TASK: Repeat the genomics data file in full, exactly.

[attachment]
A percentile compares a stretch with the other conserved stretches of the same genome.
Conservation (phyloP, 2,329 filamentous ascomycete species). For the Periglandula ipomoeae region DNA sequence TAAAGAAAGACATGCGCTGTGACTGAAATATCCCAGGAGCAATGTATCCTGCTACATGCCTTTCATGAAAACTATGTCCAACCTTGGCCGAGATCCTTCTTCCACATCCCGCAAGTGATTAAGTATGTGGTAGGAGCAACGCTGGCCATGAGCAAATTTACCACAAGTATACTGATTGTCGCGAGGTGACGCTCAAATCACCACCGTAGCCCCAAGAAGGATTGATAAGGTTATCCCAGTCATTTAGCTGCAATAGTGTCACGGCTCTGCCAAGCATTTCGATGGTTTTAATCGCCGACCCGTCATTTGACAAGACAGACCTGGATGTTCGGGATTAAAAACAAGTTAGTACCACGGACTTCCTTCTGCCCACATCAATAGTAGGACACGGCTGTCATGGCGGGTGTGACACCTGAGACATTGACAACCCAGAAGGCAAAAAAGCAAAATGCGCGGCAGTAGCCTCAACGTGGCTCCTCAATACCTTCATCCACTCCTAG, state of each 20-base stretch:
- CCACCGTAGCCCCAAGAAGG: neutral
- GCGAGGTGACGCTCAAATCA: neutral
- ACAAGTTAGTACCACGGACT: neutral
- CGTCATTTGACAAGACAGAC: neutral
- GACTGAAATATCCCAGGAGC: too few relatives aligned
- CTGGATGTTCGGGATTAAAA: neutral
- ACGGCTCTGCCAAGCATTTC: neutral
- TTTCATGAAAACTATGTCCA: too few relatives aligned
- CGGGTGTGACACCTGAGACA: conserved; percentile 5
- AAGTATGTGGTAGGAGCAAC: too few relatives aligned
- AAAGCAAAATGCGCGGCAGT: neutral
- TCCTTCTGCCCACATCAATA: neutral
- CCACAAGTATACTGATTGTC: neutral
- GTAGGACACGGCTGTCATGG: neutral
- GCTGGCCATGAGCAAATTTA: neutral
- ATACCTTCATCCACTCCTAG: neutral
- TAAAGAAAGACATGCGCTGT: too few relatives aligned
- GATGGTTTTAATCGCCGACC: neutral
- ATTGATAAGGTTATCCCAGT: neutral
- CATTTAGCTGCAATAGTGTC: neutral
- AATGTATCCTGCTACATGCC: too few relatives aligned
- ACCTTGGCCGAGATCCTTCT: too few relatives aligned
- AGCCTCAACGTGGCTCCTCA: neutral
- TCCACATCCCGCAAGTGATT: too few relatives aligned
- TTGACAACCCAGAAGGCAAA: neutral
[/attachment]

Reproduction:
A percentile compares a stretch with the other conserved stretches of the same genome.
Conservation (phyloP, 2,329 filamentous ascomycete species). For the Periglandula ipomoeae region DNA sequence TAAAGAAAGACATGCGCTGTGACTGAAATATCCCAGGAGCAATGTATCCTGCTACATGCCTTTCATGAAAACTATGTCCAACCTTGGCCGAGATCCTTCTTCCACATCCCGCAAGTGATTAAGTATGTGGTAGGAGCAACGCTGGCCATGAGCAAATTTACCACAAGTATACTGATTGTCGCGAGGTGACGCTCAAATCACCACCGTAGCCCCAAGAAGGATTGATAAGGTTATCCCAGTCATTTAGCTGCAATAGTGTCACGGCTCTGCCAAGCATTTCGATGGTTTTAATCGCCGACCCGTCATTTGACAAGACAGACCTGGATGTTCGGGATTAAAAACAAGTTAGTACCACGGACTTCCTTCTGCCCACATCAATAGTAGGACACGGCTGTCATGGCGGGTGTGACACCTGAGACATTGACAACCCAGAAGGCAAAAAAGCAAAATGCGCGGCAGTAGCCTCAACGTGGCTCCTCAATACCTTCATCCACTCCTAG, state of each 20-base stretch:
- CCACCGTAGCCCCAAGAAGG: neutral
- GCGAGGTGACGCTCAAATCA: neutral
- ACAAGTTAGTACCACGGACT: neutral
- CGTCATTTGACAAGACAGAC: neutral
- GACTGAAATATCCCAGGAGC: too few relatives aligned
- CTGGATGTTCGGGATTAAAA: neutral
- ACGGCTCTGCCAAGCATTTC: neutral
- TTTCATGAAAACTATGTCCA: too few relatives aligned
- CGGGTGTGACACCTGAGACA: conserved; percentile 5
- AAGTATGTGGTAGGAGCAAC: too few relatives aligned
- AAAGCAAAATGCGCGGCAGT: neutral
- TCCTTCTGCCCACATCAATA: neutral
- CCACAAGTATACTGATTGTC: neutral
- GTAGGACACGGCTGTCATGG: neutral
- GCTGGCCATGAGCAAATTTA: neutral
- ATACCTTCATCCACTCCTAG: neutral
- TAAAGAAAGACATGCGCTGT: too few relatives aligned
- GATGGTTTTAATCGCCGACC: neutral
- ATTGATAAGGTTATCCCAGT: neutral
- CATTTAGCTGCAATAGTGTC: neutral
- AATGTATCCTGCTACATGCC: too few relatives aligned
- ACCTTGGCCGAGATCCTTCT: too few relatives aligned
- AGCCTCAACGTGGCTCCTCA: neutral
- TCCACATCCCGCAAGTGATT: too few relatives aligned
- TTGACAACCCAGAAGGCAAA: neutral